The US is the largest donor to the WHO, providing more than $631 million in 2019 – about 15 per cent of its budget.
‘Halting funding for the World Health Organisation during a world health crisis is as dangerous as it sounds,’ Mr Gates tweeted recently.
‘Their work is slowing the spread of COVID-19 and if that work is stopped no other organisation can replace them.’
Mr Trump has argued the WHO failed to adequately ‘obtain, vet and share information’ in a timely and transparent way, leaving a global trail of death and destruction.
Prime Minsister Scott Morrison and Microsoft co-founder Bill Gates are believed to have discussed vaccines and the Indo-Pacific’s health challenges when they spoke on Tuesday
CSIRO scientists began performing the first stage of testing for two vaccine candidates at the agency’s high-containment biosecurity facility in Geelong, in regional Victoria
Mr Morrison recently expressed some sympathy for Mr Trump’s criticisms, pointing to the way Australia pre-emptively declared a pandemic before the WHO.
Gates’ predictions for a vaccine timeline were in contrast to an Oxford University professor who said a coronavirus vaccine could be ready in four months.
Sir John Bell said trials could be finished by mid-August but warned the real challenge would be manufacturing ‘many billions of doses’.
He also revealed the prestigious institution started human trials with a candidate vaccine this week.
There have been conflicting reports over when a vaccine will be ready, with No 10’s chief scientific adviser Sir Patrick Vallance saying one was not around the corner.
Jane Halton, the country’s leading epidemic health expert, had even more grim predictions of when or if a vaccine will be developed.
She warned against creating ‘unrealistic expectations’, explaining that there has never been a successful vaccine against other coronaviruses.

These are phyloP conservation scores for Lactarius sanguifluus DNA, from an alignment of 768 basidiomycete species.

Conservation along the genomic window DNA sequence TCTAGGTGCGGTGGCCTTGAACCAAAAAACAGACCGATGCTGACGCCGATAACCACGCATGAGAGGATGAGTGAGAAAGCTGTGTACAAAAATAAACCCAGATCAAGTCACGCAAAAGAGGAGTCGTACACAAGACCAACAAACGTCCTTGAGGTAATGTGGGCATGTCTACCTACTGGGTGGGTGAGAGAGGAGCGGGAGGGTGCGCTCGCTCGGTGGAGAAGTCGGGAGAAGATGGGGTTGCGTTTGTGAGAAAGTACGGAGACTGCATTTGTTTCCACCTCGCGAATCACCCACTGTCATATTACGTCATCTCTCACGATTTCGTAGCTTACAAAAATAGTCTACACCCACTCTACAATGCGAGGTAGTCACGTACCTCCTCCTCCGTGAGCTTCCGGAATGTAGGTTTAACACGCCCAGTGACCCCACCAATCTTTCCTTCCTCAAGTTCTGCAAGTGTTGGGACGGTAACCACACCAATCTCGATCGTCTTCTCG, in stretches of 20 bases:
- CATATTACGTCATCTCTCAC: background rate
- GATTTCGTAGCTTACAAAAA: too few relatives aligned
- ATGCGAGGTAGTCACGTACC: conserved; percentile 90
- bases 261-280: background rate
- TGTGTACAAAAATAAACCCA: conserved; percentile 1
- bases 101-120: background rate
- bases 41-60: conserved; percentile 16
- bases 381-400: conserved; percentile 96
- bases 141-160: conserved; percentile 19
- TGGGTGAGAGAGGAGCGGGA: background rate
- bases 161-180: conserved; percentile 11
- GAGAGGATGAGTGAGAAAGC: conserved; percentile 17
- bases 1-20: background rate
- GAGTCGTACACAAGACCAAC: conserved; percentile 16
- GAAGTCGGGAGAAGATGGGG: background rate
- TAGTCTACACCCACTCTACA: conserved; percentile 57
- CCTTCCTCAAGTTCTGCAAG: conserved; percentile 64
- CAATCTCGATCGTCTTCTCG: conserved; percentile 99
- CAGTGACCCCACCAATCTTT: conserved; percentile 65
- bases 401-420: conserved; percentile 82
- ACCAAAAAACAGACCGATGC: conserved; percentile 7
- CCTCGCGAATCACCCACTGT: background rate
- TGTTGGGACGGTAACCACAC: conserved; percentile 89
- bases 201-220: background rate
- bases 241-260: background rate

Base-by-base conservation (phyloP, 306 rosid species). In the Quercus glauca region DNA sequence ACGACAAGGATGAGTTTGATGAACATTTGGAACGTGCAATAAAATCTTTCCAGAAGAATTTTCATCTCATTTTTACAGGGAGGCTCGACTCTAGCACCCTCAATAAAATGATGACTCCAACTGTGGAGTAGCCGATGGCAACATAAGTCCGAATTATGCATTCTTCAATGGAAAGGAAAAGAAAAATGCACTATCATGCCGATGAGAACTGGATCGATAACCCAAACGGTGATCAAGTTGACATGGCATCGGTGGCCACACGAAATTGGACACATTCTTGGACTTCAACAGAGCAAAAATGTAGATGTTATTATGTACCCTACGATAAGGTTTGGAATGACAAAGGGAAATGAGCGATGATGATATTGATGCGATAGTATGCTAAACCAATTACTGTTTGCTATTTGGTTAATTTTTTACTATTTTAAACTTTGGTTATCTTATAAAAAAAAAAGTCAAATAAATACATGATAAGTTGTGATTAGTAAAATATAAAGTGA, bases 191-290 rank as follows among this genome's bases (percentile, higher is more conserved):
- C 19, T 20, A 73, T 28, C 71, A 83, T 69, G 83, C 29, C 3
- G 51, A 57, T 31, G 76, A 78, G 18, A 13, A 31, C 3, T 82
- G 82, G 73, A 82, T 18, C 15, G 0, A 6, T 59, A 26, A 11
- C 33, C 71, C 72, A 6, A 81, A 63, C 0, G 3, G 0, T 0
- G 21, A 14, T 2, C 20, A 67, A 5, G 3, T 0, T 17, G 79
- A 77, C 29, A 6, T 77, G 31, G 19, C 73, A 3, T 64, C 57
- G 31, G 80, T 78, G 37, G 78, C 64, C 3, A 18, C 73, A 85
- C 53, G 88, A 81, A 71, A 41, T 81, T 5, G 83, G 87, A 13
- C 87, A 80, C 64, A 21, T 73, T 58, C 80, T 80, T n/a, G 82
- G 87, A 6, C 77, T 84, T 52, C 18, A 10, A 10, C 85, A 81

Despite a global HIV death toll of 32 million people over 40 years, it also has no vaccine.
‘I would never say never. But this is my point about an 18-month timeline: it is heroic, really tough,’ she said.
A US firm called Novavax claimed earlier last week it was planning to launch a human trial of its prototype vaccine in May, with results expected by July.
There have also been human vaccine studies in China and Israel.
A new vaccine developed by University of Queensland researchers will soon be tested on the live virus for the first time in a biosecurity facility in the Netherlands.
The School of Chemistry and Molecular Biosciences team has joined forces with Dutch company Viroclinics Xplore to conduct pre-clinical studies.
They hope this will allow them to get a better understanding of how the vaccine performs before it’s tested on humans.
Earlier this month CSIRO biosecurity director Dr Rob Grenfell warned a vaccine is still a ways off.
CSIRO scientists began performing the first stage of testing for two vaccine candidates at the agency’s high-containment biosecurity facility in Geelong, in regional Victoria.
CORONAVIRUS CASES IN AUSTRALIA: 6,645
New South Wales: 2,969
Western Australia: 546
South Australia: 437
Australian Capital Territory: 104
Northern Territory: 28
TOTAL CASES: 6,645
The pre-clinical trials, which are expected to take three months, will use animal subjects to test whether the potential vaccines from the University of Oxford and Inovio Pharmaceuticals are safe and effective.
‘At the moment, the best thing that we can all do is to maintain our social distancing and self-quarantining to minimise the spread whilst we’re waiting for effective drugs and vaccines,’ he said.
Meanwhile, more than 70 per cent of Australia’s coronavirus patients have recovered from the deadly virus.
Out of Australia’s 6,629 cases of COVID-19, 4,268 people have beaten the infection at a recovery rate of 70.37 per cent.
From the peak of nearly 5,000 active cases on April 4, Australia had less than 2,000 on Tuesday morning.
Australia’s recent efforts to flatten the curve of infection have been successful, with travel bans, social distancing measures, closed borders and business shutdowns slashing the number of new cases each day by up to 90 per cent in less than a month.
It comes after Scott Morrison announced several types of elective surgery, dental procedures and IVF will resume next week as Australia begins the road out from coronavirus restrictions.
Prime Minister Scott Morrison said the decision to allow 25 per cent of operations to restart marked a step towards normal life.